03 April 2018, The Tablet

French inquiry sheds new light on Tibhirine murders

Pope Francis recognised the seven monks as martyrs in January

French inquiry sheds new light on Tibhirine murders

An official French inquiry into the 1996 murder of seven Trappist monks at Tibhirine in Algeria has shed some new light on the tragedy but failed to determine exactly how the monks died.

The inquiry’s final report, based on expert analysis of samples of the monks’ skulls taken in 2014, cast doubt on details in both the official Algerian account of their event and the communique by their Armed Islamic Group (GIA) kidnappers announcing their deaths. The victims probably died about a month earlier than the 21 May date cited in the GIA communique, according to the 185-page report handed over to French judicial authorities in late February.

They were not killed by beheading but were apparently decapitated after their deaths, it said. Other evidence suggested the monks’ corpses were first buried and then exhumed before the skulls were discovered. The study said it seemed unlikely the severed heads were left out in the open for nine days before Algerian officials say they were found on 30 May, according to media reports last week about the study.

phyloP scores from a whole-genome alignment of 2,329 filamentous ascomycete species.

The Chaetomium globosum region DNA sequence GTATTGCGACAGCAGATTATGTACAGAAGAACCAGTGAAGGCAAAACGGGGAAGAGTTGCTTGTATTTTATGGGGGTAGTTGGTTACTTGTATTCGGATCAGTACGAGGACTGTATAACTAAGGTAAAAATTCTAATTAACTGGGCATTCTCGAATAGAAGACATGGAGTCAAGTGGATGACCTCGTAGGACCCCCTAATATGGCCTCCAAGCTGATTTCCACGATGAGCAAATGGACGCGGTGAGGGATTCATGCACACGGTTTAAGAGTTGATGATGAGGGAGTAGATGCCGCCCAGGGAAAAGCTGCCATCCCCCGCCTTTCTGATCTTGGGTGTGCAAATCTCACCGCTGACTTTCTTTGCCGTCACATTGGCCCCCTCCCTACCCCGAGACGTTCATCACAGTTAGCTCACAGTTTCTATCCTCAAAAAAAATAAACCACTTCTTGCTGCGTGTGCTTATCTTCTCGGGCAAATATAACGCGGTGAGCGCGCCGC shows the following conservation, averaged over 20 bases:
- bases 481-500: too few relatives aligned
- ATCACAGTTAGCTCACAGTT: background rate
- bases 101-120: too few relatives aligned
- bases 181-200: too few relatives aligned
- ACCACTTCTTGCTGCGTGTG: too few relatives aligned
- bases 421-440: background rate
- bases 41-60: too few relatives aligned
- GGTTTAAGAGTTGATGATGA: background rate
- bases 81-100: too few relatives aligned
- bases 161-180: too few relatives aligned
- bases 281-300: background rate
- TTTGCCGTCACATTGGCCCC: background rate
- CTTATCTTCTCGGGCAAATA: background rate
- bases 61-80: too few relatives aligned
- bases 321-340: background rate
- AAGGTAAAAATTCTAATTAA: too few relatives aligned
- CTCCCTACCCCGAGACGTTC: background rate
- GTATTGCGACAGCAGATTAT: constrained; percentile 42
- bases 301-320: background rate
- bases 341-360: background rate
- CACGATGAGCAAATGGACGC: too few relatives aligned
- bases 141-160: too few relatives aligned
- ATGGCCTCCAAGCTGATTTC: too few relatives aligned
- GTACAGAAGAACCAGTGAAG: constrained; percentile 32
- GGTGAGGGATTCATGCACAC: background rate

There no metallic particles in the skulls, which seems to contradict a theory advanced in 2009 that they were accidentally killed by firing from Algerian military helicopters during a raid meant to free them.

The report confirmed the skulls belonged to the seven monks, but said only one of them matched the name under which it was buried. “The absence of the corpses, which have never been found, strengthens the idea that somebody is hiding something,” Patrick Baudouin, a lawyer for the victims’ families, told the daily La Croix.

Pope Francis recognised the seven monks as martyrs in January.

Algeria allowed French investigators to exhume and study the skulls in 2014 but refused to let samples they took be sent to France for more precise study. Their transfer was finally approved in 2016, which allowed French coroners to use their most sophisticated analytical tools to study them.

PICTURE: Trappist monks are pictured in a scene from the 2011 film "Of Gods and Men," which tells the story of the kidnapping and beheading of seven Trappist monks by a group of Islamic terrorists in 1996. (CNS photo/Sony Pictures Classics) 

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